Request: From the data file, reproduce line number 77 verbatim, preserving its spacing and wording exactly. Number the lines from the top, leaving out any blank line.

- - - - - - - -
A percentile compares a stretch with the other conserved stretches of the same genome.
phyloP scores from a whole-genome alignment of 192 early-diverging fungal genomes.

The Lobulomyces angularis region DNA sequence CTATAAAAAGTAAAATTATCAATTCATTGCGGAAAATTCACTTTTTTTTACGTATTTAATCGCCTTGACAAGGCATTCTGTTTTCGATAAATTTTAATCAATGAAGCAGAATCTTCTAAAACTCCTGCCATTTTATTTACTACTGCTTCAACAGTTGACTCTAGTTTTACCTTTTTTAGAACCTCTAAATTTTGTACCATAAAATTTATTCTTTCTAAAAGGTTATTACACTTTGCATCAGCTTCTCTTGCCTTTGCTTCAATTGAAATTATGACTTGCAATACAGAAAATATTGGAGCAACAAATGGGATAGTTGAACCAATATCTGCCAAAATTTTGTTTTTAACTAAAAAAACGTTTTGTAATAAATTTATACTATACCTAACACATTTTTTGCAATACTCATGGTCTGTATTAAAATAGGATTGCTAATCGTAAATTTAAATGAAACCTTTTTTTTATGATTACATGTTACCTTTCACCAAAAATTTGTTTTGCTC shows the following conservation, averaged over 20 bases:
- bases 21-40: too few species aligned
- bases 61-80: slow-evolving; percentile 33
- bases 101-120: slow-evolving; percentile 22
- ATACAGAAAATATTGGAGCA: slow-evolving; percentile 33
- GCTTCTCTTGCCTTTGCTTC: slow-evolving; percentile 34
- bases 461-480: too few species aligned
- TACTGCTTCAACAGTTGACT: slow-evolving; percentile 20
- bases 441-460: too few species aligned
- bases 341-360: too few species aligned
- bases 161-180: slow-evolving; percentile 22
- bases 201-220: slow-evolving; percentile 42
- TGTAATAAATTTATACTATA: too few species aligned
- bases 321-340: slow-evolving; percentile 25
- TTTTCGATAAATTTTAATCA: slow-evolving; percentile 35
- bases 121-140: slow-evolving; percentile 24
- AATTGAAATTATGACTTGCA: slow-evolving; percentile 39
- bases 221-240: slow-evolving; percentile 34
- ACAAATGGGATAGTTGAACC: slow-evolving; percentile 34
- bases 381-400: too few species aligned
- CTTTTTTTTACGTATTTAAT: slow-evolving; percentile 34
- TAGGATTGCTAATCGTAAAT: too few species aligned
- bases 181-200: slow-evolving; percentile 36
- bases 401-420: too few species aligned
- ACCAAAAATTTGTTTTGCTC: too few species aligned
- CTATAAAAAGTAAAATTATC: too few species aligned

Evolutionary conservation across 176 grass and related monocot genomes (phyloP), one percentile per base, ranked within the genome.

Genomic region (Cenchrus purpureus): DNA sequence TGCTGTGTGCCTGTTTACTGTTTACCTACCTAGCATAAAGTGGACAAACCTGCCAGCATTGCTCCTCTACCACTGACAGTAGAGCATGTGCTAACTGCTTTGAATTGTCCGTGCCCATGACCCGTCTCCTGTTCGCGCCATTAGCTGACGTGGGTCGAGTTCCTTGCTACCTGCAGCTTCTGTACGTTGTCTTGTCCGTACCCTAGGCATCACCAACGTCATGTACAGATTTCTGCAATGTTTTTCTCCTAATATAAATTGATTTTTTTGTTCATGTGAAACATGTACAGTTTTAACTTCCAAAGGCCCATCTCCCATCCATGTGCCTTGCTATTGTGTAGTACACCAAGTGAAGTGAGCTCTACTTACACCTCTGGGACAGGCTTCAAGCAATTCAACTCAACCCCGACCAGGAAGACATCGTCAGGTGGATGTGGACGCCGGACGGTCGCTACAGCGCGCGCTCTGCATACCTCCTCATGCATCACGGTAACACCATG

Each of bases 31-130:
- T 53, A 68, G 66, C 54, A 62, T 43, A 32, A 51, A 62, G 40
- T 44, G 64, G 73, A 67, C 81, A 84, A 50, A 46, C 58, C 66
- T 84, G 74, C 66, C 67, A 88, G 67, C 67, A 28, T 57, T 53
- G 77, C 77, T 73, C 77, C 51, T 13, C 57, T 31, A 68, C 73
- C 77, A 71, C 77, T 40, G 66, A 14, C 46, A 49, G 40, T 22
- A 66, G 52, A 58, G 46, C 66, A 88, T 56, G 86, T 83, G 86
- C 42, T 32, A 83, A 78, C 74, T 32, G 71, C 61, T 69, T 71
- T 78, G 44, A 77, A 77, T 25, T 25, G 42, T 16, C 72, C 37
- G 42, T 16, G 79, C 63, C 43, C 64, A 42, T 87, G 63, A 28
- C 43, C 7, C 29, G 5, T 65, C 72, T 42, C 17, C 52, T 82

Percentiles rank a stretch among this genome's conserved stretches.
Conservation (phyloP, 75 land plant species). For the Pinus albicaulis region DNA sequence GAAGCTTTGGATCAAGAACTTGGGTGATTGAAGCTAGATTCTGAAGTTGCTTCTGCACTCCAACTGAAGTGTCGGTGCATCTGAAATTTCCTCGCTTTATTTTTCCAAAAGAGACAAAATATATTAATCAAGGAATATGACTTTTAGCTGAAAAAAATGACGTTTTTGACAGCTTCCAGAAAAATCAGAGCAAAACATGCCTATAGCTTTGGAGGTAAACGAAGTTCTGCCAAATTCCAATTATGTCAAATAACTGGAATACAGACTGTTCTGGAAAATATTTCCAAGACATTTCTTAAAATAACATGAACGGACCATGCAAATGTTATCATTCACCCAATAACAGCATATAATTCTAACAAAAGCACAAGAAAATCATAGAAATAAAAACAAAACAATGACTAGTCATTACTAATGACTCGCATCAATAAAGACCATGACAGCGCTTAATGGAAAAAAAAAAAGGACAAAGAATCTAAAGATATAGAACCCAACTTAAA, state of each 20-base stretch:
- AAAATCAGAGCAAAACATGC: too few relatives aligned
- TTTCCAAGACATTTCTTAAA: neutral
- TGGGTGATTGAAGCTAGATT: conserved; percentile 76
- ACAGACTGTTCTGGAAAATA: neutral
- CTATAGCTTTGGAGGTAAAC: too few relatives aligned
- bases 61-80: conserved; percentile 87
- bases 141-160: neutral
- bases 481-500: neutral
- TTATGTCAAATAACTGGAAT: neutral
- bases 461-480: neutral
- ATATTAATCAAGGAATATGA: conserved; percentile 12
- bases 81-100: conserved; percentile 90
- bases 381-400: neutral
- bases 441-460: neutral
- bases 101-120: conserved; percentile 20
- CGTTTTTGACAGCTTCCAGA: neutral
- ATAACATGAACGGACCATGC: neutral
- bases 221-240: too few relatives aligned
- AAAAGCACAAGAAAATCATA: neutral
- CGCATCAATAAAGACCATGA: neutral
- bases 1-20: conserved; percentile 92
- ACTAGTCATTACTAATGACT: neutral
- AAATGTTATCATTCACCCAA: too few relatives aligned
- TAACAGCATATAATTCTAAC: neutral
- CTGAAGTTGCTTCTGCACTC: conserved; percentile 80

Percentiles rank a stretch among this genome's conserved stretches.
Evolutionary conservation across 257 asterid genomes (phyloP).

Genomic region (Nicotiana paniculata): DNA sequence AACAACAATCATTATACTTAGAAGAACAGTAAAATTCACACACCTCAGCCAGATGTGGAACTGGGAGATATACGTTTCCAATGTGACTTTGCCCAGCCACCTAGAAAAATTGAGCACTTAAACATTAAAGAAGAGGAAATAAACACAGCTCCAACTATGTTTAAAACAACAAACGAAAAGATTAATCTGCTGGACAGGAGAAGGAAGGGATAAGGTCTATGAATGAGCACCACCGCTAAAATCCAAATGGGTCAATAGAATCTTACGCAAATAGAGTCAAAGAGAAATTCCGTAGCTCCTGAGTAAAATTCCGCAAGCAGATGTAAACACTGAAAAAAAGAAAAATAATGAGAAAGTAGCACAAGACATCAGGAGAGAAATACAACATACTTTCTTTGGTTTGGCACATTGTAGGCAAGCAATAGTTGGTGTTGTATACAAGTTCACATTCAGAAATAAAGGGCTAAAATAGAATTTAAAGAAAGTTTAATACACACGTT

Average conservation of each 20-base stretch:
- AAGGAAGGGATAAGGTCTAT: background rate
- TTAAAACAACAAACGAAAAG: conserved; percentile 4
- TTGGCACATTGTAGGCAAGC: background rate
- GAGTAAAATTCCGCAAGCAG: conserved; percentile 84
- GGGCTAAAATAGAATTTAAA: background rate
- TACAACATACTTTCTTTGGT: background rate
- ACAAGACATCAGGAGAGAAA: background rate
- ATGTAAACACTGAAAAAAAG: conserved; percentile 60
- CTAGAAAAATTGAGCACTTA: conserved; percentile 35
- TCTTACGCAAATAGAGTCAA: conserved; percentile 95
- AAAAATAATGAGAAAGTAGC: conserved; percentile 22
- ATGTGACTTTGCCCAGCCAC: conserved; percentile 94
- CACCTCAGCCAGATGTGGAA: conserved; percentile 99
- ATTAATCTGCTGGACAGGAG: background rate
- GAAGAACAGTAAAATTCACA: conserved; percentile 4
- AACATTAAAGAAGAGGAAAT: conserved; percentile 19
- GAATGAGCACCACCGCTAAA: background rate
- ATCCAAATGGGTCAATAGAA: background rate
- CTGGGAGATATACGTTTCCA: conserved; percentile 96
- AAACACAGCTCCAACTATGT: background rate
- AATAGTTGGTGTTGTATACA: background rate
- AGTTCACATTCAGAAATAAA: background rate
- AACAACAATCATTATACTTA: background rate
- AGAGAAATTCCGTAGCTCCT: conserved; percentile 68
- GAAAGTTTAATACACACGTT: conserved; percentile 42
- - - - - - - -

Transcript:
- GGGCTAAAATAGAATTTAAA: background rate